Advertisement

Swinging on by: the tidal twists

  • Curtis Struck
Chapter
Part of the Springer Praxis Books book series (PRAXIS)

Abstract

We have seen in the previous chapter that colliding ring galaxies are the result of the direct pull of the companion galaxy’s gravity as it passes through. Most galaxy “collisions” are not literally so. That is, the galaxy disks pass closely by each other, but they do not actually collide. They can still profoundly affect each other, primarily by means of forces that are analogous to those that cause ocean tides on Earth.

Keywords

Dark Matter Star Formation Spiral Wave Dwarf Galaxy Tidal Force 
These keywords were added by machine and not by the authors. This process is experimental and the keywords may be updated as the learning algorithm improves.

Preview

Unable to display preview. Download preview PDF.

Unable to display preview. Download preview PDF.

Further Reading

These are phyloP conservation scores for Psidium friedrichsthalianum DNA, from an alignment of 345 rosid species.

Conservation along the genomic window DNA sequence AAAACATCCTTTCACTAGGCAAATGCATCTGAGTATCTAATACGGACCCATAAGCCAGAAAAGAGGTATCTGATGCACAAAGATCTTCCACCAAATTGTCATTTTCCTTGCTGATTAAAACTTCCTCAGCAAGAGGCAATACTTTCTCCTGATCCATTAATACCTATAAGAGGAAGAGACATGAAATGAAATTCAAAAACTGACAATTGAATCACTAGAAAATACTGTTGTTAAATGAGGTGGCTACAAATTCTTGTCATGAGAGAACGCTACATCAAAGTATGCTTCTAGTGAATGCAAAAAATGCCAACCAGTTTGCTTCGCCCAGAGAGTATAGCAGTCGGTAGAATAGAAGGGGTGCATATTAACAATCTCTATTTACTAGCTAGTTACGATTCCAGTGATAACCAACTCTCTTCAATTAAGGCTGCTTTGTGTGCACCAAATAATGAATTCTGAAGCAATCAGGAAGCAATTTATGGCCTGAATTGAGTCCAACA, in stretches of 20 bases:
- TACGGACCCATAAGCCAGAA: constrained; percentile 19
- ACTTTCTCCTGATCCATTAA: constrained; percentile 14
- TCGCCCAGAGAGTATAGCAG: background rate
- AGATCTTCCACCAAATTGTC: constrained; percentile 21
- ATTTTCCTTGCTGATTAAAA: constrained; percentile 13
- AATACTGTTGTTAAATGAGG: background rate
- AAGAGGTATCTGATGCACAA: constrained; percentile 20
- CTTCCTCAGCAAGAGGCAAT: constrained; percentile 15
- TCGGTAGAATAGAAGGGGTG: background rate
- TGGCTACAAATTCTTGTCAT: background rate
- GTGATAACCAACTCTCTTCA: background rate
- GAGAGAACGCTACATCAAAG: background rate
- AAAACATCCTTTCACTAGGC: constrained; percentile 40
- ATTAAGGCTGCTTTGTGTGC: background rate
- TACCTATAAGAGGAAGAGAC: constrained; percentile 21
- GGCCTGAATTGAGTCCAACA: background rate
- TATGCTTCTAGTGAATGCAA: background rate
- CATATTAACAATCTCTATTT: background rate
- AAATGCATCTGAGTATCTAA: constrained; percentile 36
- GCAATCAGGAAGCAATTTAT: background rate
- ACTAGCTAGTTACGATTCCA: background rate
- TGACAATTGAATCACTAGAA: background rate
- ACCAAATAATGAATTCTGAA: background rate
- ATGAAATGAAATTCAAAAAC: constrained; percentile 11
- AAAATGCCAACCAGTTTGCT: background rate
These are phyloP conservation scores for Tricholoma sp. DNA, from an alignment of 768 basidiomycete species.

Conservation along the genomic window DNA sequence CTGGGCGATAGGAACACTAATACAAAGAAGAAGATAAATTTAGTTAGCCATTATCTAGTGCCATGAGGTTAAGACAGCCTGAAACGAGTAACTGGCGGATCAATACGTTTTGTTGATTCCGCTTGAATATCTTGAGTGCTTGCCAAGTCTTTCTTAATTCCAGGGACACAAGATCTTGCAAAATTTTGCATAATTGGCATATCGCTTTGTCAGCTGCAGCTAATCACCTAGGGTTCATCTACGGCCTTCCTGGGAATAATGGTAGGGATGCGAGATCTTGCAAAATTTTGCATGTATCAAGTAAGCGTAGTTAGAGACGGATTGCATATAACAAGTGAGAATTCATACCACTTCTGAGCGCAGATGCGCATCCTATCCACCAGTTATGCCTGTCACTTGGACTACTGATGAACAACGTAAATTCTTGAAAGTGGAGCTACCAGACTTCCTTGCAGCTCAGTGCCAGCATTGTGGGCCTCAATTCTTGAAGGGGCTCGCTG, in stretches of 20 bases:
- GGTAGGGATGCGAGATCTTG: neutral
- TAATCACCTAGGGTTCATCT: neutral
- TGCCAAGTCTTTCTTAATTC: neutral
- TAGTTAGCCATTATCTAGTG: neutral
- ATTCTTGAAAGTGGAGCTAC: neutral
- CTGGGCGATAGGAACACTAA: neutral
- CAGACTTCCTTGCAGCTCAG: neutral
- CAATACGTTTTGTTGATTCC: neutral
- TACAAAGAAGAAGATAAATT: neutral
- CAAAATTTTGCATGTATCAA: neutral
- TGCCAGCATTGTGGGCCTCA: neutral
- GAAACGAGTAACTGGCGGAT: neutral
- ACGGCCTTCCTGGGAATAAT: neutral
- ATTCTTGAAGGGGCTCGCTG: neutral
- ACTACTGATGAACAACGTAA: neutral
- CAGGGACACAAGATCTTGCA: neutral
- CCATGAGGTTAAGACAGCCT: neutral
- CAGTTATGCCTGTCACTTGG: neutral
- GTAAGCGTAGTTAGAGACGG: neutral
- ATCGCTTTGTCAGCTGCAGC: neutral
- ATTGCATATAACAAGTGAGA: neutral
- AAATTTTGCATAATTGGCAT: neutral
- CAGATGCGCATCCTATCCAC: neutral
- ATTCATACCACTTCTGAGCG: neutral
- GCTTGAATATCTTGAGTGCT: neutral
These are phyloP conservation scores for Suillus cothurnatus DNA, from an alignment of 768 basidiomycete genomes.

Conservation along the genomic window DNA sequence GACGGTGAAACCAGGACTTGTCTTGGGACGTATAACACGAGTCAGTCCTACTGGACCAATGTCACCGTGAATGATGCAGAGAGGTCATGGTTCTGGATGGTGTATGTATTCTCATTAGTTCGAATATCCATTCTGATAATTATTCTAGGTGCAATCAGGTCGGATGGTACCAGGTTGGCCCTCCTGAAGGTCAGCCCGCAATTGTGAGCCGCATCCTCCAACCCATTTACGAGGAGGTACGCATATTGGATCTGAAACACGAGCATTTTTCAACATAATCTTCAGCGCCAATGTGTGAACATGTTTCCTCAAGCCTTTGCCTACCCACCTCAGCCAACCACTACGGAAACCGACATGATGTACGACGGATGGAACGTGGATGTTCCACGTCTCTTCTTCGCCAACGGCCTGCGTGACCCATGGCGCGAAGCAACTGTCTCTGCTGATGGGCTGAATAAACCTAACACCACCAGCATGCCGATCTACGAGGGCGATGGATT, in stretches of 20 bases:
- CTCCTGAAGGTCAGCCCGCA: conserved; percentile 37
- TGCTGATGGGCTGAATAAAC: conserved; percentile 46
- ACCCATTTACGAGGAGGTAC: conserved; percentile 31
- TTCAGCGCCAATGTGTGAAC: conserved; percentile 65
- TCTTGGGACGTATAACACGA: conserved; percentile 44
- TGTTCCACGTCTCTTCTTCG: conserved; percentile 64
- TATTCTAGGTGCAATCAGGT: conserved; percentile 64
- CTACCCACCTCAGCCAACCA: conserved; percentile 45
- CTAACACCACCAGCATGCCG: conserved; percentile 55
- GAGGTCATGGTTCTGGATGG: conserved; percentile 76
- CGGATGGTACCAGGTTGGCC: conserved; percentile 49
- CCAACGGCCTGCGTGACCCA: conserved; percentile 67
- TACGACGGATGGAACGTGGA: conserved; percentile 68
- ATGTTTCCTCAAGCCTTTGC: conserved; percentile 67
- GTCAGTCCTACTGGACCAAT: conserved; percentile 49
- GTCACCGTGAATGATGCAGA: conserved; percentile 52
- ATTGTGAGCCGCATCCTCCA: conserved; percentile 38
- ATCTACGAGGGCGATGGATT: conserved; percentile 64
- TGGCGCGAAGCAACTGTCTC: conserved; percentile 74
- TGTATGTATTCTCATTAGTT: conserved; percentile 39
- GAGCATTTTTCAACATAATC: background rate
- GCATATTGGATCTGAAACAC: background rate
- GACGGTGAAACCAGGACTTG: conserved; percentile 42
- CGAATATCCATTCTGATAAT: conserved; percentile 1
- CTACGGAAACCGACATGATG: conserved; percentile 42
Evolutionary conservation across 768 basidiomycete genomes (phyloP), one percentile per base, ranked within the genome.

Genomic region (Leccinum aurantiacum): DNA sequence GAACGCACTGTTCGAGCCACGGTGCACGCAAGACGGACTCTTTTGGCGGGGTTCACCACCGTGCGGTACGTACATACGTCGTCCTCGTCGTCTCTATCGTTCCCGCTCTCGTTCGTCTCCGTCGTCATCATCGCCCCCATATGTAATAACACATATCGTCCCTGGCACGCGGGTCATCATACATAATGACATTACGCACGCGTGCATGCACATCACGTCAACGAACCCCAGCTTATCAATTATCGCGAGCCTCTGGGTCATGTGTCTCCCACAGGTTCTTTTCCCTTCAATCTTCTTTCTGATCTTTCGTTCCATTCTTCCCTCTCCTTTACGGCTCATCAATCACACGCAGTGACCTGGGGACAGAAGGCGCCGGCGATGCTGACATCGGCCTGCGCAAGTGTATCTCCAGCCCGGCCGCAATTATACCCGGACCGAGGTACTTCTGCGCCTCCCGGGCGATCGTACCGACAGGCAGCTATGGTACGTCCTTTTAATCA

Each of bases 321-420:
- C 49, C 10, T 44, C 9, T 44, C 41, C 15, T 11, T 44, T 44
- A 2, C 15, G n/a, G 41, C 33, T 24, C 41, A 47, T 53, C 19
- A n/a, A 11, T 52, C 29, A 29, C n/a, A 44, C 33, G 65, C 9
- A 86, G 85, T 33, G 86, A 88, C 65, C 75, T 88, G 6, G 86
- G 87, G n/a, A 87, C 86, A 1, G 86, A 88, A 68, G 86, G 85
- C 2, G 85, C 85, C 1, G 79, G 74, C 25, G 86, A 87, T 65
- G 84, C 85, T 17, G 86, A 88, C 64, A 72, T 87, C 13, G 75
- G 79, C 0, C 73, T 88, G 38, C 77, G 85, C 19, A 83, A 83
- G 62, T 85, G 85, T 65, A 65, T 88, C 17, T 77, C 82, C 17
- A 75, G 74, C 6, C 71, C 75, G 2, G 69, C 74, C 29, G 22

1. Elmegreen, D., Galaxies and Galactic Structure, (New York, Prentice Hall), 1997.Google Scholar
  2. Schweizer, F., “Observational Evidence for Interactions and Mergers,” in Galaxies: Interactions and Induced Star Formation: Saas-Fee Advanced Course 26, eds. D. Friedli, L. Martinet, and D. Pfenniger (Springer, New York) 1998.Google Scholar
  3. Toomre, A., and Toomre, J., “Galactic Bridges and Tails,” Astrophysical Journal, Vol. 178, p. 623, 1972.CrossRefGoogle Scholar

Copyright information

© Springer Science+Business Media, LLC 2011

Authors and Affiliations

  • Curtis Struck
    • 1
  1. 1.Iowa State UniversityAmesUSA

Personalised recommendations